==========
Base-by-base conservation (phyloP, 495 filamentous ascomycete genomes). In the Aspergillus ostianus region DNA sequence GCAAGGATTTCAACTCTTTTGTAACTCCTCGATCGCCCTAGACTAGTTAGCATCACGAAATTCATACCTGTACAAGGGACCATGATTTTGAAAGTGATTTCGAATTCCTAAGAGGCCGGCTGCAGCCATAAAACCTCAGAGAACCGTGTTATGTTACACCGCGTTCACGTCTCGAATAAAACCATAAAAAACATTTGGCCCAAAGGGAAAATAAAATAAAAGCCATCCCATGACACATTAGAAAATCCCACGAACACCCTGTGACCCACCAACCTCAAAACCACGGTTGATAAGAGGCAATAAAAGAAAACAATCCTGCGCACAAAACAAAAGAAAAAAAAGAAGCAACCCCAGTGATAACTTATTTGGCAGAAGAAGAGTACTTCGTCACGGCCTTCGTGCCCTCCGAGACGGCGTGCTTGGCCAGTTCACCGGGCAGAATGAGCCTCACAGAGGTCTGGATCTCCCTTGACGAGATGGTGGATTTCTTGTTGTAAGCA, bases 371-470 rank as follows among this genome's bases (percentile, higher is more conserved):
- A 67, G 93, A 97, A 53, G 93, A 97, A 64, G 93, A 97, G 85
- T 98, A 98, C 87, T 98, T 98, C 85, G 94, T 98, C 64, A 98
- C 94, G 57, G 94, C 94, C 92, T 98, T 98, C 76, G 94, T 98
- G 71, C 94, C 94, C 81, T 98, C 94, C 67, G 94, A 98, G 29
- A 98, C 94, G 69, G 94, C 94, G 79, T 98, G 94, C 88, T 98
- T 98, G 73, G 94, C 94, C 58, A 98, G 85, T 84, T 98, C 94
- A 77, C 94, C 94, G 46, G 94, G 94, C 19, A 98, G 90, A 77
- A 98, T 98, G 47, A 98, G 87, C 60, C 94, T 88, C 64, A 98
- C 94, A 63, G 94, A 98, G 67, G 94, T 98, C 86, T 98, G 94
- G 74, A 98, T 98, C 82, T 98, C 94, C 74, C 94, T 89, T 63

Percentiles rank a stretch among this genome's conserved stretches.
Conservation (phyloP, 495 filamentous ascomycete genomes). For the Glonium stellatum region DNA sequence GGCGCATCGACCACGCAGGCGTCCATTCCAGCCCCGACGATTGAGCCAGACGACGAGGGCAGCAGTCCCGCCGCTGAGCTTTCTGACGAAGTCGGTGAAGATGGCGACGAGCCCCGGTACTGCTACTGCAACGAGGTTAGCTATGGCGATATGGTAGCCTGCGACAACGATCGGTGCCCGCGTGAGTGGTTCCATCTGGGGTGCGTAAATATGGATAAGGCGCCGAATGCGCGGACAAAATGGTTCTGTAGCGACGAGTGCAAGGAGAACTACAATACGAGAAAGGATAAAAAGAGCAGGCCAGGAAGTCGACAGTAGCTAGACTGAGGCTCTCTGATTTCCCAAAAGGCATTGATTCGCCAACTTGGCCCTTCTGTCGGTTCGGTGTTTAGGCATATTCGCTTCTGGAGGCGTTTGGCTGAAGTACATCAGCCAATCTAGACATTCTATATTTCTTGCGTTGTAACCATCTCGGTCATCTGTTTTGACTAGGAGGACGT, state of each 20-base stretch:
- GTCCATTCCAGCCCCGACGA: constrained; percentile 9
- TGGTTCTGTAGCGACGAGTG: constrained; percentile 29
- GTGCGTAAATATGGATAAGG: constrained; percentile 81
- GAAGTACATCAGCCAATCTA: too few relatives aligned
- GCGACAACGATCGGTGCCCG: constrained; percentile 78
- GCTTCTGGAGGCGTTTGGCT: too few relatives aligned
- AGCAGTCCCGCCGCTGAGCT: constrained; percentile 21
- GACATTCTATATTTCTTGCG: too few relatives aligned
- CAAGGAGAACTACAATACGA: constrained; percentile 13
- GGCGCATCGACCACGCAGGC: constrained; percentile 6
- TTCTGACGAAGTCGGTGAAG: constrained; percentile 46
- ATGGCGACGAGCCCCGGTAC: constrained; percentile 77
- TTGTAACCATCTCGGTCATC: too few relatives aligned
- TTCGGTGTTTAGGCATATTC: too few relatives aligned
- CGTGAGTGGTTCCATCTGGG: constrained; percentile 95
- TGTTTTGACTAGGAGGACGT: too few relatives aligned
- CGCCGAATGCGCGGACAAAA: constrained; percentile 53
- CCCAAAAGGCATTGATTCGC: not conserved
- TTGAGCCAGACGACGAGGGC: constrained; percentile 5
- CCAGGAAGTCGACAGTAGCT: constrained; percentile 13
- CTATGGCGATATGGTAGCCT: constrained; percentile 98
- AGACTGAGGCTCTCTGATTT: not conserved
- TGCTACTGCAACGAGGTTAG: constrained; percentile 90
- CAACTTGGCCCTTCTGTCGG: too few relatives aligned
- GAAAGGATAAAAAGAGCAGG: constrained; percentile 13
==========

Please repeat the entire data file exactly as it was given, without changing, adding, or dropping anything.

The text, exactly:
Base-by-base conservation (phyloP, 495 filamentous ascomycete genomes). In the Aspergillus ostianus region DNA sequence GCAAGGATTTCAACTCTTTTGTAACTCCTCGATCGCCCTAGACTAGTTAGCATCACGAAATTCATACCTGTACAAGGGACCATGATTTTGAAAGTGATTTCGAATTCCTAAGAGGCCGGCTGCAGCCATAAAACCTCAGAGAACCGTGTTATGTTACACCGCGTTCACGTCTCGAATAAAACCATAAAAAACATTTGGCCCAAAGGGAAAATAAAATAAAAGCCATCCCATGACACATTAGAAAATCCCACGAACACCCTGTGACCCACCAACCTCAAAACCACGGTTGATAAGAGGCAATAAAAGAAAACAATCCTGCGCACAAAACAAAAGAAAAAAAAGAAGCAACCCCAGTGATAACTTATTTGGCAGAAGAAGAGTACTTCGTCACGGCCTTCGTGCCCTCCGAGACGGCGTGCTTGGCCAGTTCACCGGGCAGAATGAGCCTCACAGAGGTCTGGATCTCCCTTGACGAGATGGTGGATTTCTTGTTGTAAGCA, bases 371-470 rank as follows among this genome's bases (percentile, higher is more conserved):
- A 67, G 93, A 97, A 53, G 93, A 97, A 64, G 93, A 97, G 85
- T 98, A 98, C 87, T 98, T 98, C 85, G 94, T 98, C 64, A 98
- C 94, G 57, G 94, C 94, C 92, T 98, T 98, C 76, G 94, T 98
- G 71, C 94, C 94, C 81, T 98, C 94, C 67, G 94, A 98, G 29
- A 98, C 94, G 69, G 94, C 94, G 79, T 98, G 94, C 88, T 98
- T 98, G 73, G 94, C 94, C 58, A 98, G 85, T 84, T 98, C 94
- A 77, C 94, C 94, G 46, G 94, G 94, C 19, A 98, G 90, A 77
- A 98, T 98, G 47, A 98, G 87, C 60, C 94, T 88, C 64, A 98
- C 94, A 63, G 94, A 98, G 67, G 94, T 98, C 86, T 98, G 94
- G 74, A 98, T 98, C 82, T 98, C 94, C 74, C 94, T 89, T 63

Percentiles rank a stretch among this genome's conserved stretches.
Conservation (phyloP, 495 filamentous ascomycete genomes). For the Glonium stellatum region DNA sequence GGCGCATCGACCACGCAGGCGTCCATTCCAGCCCCGACGATTGAGCCAGACGACGAGGGCAGCAGTCCCGCCGCTGAGCTTTCTGACGAAGTCGGTGAAGATGGCGACGAGCCCCGGTACTGCTACTGCAACGAGGTTAGCTATGGCGATATGGTAGCCTGCGACAACGATCGGTGCCCGCGTGAGTGGTTCCATCTGGGGTGCGTAAATATGGATAAGGCGCCGAATGCGCGGACAAAATGGTTCTGTAGCGACGAGTGCAAGGAGAACTACAATACGAGAAAGGATAAAAAGAGCAGGCCAGGAAGTCGACAGTAGCTAGACTGAGGCTCTCTGATTTCCCAAAAGGCATTGATTCGCCAACTTGGCCCTTCTGTCGGTTCGGTGTTTAGGCATATTCGCTTCTGGAGGCGTTTGGCTGAAGTACATCAGCCAATCTAGACATTCTATATTTCTTGCGTTGTAACCATCTCGGTCATCTGTTTTGACTAGGAGGACGT, state of each 20-base stretch:
- GTCCATTCCAGCCCCGACGA: constrained; percentile 9
- TGGTTCTGTAGCGACGAGTG: constrained; percentile 29
- GTGCGTAAATATGGATAAGG: constrained; percentile 81
- GAAGTACATCAGCCAATCTA: too few relatives aligned
- GCGACAACGATCGGTGCCCG: constrained; percentile 78
- GCTTCTGGAGGCGTTTGGCT: too few relatives aligned
- AGCAGTCCCGCCGCTGAGCT: constrained; percentile 21
- GACATTCTATATTTCTTGCG: too few relatives aligned
- CAAGGAGAACTACAATACGA: constrained; percentile 13
- GGCGCATCGACCACGCAGGC: constrained; percentile 6
- TTCTGACGAAGTCGGTGAAG: constrained; percentile 46
- ATGGCGACGAGCCCCGGTAC: constrained; percentile 77
- TTGTAACCATCTCGGTCATC: too few relatives aligned
- TTCGGTGTTTAGGCATATTC: too few relatives aligned
- CGTGAGTGGTTCCATCTGGG: constrained; percentile 95
- TGTTTTGACTAGGAGGACGT: too few relatives aligned
- CGCCGAATGCGCGGACAAAA: constrained; percentile 53
- CCCAAAAGGCATTGATTCGC: not conserved
- TTGAGCCAGACGACGAGGGC: constrained; percentile 5
- CCAGGAAGTCGACAGTAGCT: constrained; percentile 13
- CTATGGCGATATGGTAGCCT: constrained; percentile 98
- AGACTGAGGCTCTCTGATTT: not conserved
- TGCTACTGCAACGAGGTTAG: constrained; percentile 90
- CAACTTGGCCCTTCTGTCGG: too few relatives aligned
- GAAAGGATAAAAAGAGCAGG: constrained; percentile 13